How do series books motivate young readers (or not motivate them) to read all the books in the series? I'm trying to relate this question back to Hunger Games and Skulduggery Pleasant.

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A series of books that interests a reader can bring home the point that finding one good book is not a fluke. There is more good material out there. 

Personally, I have been invigorated by some fantasy series books in the past (like The Lord of the Rings trilogy) in part because there is a sense of being involved in a real saga. 

 

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I have seen series books turn non-readers into readers. For example, the Series of Unfortunate Event series has 13 relatively short books. If a child reads a book that is not in a series, he typically reads the book and then that's it. If there are 12 more, he is likely going to read 12 more books! In some ways, Harry Potter is the best series because the first book is short and easy, but the six following books get harder and longer. It teaches kids NOT to be afraid of long books!
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I have to agree that interest plays a large role in reading an entire series. I cannot tell you how many times I read the first book of a series and could not wait for the next novel to come out. Outside of that, wannam provides a good point about the number of books in a series. Sometimes the sheer number of novels is overwhelming for a reader (they simple do not wish to devote so much time to a series).

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I think, in general, books in a series do motivate young readers to read more.  It is easier to read when you are interested in the characters.  A good series will drive you to finish reading because you want to know what happens to your favorite characters.  Readers can look forward to the next book.  Once they finish the first book, there is still more to read.  With a single book, the reader is sent looking for another book after they finish reading.  Often, this leads to a lull in the person's reading habits because they don't have a drive to continue reading a particular book.  Series can deter young readers in one sense, because they can seem intimidating.  Longer series with larger books (like Harry Potter for instance) might seem overwhelming to a young reader.  A person might avoid reading the first book because they don't want to have to read all the books in the series.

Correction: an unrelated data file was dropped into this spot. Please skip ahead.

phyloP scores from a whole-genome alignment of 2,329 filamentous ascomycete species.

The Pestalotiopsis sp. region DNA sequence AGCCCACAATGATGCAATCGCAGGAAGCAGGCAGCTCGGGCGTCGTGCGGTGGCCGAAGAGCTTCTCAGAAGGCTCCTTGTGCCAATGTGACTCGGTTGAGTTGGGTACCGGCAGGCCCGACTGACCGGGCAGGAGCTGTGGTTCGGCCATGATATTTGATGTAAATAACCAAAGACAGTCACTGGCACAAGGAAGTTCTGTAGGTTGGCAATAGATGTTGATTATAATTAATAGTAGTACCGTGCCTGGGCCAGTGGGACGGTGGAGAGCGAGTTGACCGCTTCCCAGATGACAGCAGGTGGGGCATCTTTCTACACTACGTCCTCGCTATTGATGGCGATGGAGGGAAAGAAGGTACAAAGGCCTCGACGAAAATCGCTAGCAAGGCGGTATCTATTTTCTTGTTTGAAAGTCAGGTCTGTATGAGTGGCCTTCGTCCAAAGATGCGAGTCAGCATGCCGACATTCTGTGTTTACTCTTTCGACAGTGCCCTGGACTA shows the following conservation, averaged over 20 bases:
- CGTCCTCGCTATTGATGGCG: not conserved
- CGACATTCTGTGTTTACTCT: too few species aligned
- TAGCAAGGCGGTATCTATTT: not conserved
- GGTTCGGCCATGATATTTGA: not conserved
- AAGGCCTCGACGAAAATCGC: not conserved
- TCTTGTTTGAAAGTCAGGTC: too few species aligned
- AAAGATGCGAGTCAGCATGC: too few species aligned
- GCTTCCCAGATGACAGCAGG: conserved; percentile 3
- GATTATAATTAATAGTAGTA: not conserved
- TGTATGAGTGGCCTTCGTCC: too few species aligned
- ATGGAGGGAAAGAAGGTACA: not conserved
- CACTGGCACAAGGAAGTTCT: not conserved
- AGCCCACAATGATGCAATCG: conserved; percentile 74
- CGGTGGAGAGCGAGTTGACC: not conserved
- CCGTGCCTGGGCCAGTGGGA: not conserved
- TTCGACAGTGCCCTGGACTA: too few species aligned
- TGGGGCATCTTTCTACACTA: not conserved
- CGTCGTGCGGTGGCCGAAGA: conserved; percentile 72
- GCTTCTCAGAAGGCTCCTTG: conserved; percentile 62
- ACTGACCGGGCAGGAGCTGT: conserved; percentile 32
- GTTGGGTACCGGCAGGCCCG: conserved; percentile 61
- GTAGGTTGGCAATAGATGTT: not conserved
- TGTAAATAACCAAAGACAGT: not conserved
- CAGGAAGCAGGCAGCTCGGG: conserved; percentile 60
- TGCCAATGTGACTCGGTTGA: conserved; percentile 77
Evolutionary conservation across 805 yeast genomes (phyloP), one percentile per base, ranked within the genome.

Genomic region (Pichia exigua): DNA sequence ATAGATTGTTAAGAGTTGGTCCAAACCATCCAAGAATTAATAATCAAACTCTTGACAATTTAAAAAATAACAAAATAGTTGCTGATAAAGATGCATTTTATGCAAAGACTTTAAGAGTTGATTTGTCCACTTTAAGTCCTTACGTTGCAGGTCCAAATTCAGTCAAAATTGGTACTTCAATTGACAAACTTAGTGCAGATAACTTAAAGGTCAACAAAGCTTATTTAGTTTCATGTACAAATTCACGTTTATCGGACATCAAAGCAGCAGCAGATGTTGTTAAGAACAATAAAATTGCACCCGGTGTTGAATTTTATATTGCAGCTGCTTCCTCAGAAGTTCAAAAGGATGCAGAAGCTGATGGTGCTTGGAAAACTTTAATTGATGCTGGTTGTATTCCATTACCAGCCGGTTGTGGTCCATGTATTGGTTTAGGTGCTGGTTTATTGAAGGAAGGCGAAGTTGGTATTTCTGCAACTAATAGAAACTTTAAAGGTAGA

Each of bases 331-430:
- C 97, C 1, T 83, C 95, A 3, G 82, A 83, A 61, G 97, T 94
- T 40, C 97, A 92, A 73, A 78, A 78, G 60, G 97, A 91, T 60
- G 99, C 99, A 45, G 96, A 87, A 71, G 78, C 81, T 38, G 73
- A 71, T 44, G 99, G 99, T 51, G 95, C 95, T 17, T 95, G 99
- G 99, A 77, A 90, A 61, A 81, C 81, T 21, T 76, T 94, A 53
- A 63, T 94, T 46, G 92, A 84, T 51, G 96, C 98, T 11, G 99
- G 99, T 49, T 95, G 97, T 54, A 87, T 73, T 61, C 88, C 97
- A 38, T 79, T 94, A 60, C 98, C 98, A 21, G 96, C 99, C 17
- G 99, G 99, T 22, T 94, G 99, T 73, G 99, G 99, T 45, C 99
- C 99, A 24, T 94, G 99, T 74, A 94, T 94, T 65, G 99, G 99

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A lot of it has to do with creating compelling characters that make you want to read the next in a series just to see what happens to them. Also, some series books have plotlines that very obviously leave the reader wondering about the next book in the series. Recently, the trend has been young adult fiction, but many dime novels of years gone by took exactly the same tack. Sherlock Holmes, though not a serial per se, is one example.

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Some young readers and adults alike will come into a series or an author and then devour that author's books because they recognize something in the style of the writing or the themes of the works that appeals to them. If the young person is a reluctant reader and he or she can find one book that really clicks, then the next few books seem like "friendly territory" and the young person may be more easily inspired to read.

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Generally, if the initial book in a series is a good one, readers will always want to continue reading. The recent Hunger Games series and the previous Harry Potter books are excellent examples of great books spawning successful sequels. During my youth, I found the same held true for The Wizard of Oz and its many followups.

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